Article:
Ecchymosis refers to “a small hemorrhagic spot in skin or mucous membrane, forming a nonelevated, rounded or irregular, blue or purplish patch.” This is a medical term for  bruising which is defined as “a superficial injury produced by impact without laceration.” Both describe blood leaking into the surrounding tissue. You know this one!  Remember biting your cheek when you were chewing gum?  Your mucous membrane inside your mouth went blue.  Next time you do it tell who you are with that you have just created some ecchymosis in the mucous membrane of your cheek!

In summary, based on the above definitions, you can safely say that swelling refers to the enlargement of the body part involved and the swelling is due to fluid accumulation (edema, effusion) or blood accumulation (ecchymosis, bruising).

How do we treat swelling, edema, effusion, ecchymosis and/or bruising?

  1. Rest, Ice, Compression, Elevation:  “RICE” is what we know it as.  Rest refers to the need to limit activity so as not to create further trauma.  However, rest is relative.  That means you should move the affected area or tissue gently to keep it mobile and prevent stiffness during this phase but not so much that you increase the pain and swelling associated there with. There are times when movement is contraindicated … think broken bones! Ice for the first 48 to 72 hours after an injury with resultant swelling. The goal is to limit fluid accumulation in the injured area by reducing blood flow to the area. Cold temperatures result in blood vessel vasoconstriction reducing blood flow to the area which decreases the inflammatory exudate (see ‘exudation” described above) or bleeding into the involved tissue or joint. Remember this: ICE IS NICE! Compression refers to the use of an elastic wrap to compress the injured area and thereby limit swelling. The amount of compression should not be so much that blood supply is cut off or pain is increased. Elevation serves to decrease the hydrostatic pressure in the affected body part by raising it above heart level. The reduced pressure decreases the exudate and increases fluid removal from the area.  Add in gentle motion and you have a complete package.
  2. Heat: Use heat after 72 hours with the purpose of increasing blood flow to the injured area to flush out the accumulated fluid and inflammatory by-products. Heat also improves tissue flexibility thus making movement easier which is another method employed to reduce fluid accumulation in a joint or tissue.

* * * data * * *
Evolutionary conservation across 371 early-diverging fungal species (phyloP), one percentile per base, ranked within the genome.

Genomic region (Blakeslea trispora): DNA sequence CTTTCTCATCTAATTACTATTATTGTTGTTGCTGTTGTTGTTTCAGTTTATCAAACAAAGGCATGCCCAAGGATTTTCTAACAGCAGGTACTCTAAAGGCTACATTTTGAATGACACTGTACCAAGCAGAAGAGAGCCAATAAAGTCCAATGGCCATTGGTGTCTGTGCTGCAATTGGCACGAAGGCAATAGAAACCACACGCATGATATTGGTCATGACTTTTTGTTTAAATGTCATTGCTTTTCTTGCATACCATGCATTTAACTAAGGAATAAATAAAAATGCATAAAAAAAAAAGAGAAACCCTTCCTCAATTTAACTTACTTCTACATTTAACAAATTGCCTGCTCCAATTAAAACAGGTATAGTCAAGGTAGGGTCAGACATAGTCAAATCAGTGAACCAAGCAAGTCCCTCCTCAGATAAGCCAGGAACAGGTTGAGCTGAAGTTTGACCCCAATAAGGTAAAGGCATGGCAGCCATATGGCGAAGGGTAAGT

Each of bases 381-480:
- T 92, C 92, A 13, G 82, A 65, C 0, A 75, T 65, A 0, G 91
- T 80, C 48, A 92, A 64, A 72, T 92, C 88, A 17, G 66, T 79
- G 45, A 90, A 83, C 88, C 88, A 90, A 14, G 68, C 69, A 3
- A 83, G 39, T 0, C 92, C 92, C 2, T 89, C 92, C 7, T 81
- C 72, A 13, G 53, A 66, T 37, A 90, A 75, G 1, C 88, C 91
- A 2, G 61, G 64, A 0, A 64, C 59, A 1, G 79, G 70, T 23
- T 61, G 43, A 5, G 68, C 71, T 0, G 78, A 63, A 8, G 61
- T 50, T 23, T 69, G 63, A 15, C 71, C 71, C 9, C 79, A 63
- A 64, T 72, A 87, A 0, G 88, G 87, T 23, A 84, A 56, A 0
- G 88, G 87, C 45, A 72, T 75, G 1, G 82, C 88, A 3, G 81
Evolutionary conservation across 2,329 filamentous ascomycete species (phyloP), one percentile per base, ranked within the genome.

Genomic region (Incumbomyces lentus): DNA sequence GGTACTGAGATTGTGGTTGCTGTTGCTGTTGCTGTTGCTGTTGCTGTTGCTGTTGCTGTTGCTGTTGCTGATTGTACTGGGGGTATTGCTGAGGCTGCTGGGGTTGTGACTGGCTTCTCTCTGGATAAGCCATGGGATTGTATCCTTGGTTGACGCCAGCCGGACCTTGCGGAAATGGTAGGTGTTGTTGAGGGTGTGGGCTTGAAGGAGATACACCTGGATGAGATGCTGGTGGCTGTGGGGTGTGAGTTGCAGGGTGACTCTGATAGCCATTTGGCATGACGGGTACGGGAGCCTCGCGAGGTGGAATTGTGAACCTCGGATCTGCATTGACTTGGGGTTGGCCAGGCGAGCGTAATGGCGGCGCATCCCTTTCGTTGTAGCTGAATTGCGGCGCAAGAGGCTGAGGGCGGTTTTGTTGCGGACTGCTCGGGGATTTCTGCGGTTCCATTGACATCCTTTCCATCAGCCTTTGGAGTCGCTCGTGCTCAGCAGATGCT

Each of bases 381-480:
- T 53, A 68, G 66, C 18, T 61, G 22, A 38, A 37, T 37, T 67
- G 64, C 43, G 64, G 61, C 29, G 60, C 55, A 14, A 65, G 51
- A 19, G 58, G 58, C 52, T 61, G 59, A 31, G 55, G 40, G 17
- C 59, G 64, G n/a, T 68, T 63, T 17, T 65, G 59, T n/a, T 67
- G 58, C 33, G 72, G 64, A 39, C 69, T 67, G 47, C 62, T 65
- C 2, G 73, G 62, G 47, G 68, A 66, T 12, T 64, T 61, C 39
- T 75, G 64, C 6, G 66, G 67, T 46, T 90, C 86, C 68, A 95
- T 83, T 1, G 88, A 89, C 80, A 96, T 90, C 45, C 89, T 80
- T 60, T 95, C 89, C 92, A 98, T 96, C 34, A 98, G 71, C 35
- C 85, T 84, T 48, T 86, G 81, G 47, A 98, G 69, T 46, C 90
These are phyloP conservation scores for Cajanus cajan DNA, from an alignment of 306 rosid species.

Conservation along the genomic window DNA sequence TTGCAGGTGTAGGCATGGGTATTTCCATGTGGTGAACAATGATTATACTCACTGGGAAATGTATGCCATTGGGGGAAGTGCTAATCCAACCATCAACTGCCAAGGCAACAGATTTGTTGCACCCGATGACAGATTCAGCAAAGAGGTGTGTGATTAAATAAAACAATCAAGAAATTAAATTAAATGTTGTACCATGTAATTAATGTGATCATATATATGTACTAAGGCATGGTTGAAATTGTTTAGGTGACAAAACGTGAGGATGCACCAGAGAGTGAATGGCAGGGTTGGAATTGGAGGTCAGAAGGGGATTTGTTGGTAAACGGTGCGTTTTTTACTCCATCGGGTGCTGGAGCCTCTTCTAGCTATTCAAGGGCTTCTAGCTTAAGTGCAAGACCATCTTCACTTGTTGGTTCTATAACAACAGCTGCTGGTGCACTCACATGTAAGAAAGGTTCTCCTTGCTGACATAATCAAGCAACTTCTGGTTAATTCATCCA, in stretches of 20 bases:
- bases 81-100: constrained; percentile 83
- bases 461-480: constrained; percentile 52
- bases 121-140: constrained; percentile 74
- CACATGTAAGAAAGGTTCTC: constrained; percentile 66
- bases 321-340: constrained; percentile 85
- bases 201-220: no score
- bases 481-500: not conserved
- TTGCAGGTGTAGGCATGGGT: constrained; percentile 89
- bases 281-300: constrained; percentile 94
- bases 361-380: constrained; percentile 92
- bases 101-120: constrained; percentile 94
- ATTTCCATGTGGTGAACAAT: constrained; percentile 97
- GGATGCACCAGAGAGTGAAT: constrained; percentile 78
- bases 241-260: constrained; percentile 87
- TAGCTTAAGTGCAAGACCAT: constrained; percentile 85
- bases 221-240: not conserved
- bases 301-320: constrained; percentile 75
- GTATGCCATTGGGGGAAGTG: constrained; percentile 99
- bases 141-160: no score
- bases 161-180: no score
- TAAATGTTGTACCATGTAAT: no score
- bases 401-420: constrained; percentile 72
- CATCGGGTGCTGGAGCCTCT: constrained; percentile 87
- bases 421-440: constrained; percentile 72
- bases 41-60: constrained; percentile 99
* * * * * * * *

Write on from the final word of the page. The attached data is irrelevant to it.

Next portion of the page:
3. Movement? Yes, you should keep the injured area moving gently unless you have been told not to by your doctor or physical therapist. Movement of the injured joint (e.g. ankle sprain) or tissue (contracting the injured muscle) promotes pumping of the blood from the site as well as limits stiffness.  As mentioned above, movement may be contraindicated … think broken bones!
  4. Limit aggravating activities. After the initial shock of the injury due to pain, swelling and the limited function often associated with it, you may feel ready to increase your activity level. This is fine but must be closely monitored so as not to increase the already present fluid accumulation and pain. Limiting aggravating activities but still moving as normally as possible promotes healing of the injured tissue. For example, if you sprain your ankle and it is swollen and bruised but you can tolerate walking on it without limping for 10 minutes on level surfaces without increasing your pain and fluid accumulation then do so but stop before your symptoms are aggravated. Or, if you strain your hamstrings you may be able to walk with a normal gait pattern on level ground but not negotiate stairs without increasing the pain and worsening the gait pattern. Therefore, limit the use of stairs. Recall, we want normal movement early on following the injury to promote tissue healing.
  5. Lymphatic drainage. This is a manual technique used by physical therapists who have additional training specifically in lymphedema management. It involves very gentle massage techniques in specific areas of the body in a particular order to stimulate lymph drainage.  It is particularly effective for edema control. In addition to the massage techniques used, you are taught how to wrap the affected limb to promote drainage between massage sessions. You may also be taught how to massage yourself as a home program. If you need this type of treatment, make sure you ask the clinician you schedule with if they have specific training in this area. You can also look for a physical therapist who has this training via the National Lymphedema Network at http://lymphnet.org/.

In summary, swelling may encompass the terms of edema, effusion, ecchymosis and bruising as long as there is an increase in volume (size) of a body part or tissue due to fluid accumulation. RICE is the treatment of choice immediately after an injury/surgery but heat and controlled movement should not be avoided. If you have lymphedema you should consult with a physical therapist with specialty training in lymphedema management.

YOU CALL TO ACTION!

  1. What have you found most helpful in addressing the above symptoms?  Post your ideas on this blog for others to read.
  2. Invite a friend who has recently had an injury or surgery to read this and post their experiences.
  3. Call us at any of our three clinics if you have any questions regarding the specific application techniques to avoid ice or heat burns:

Sparks location: 775-331-1199

South Reno location: 775-853-9966

Northwest location: 775-746-9222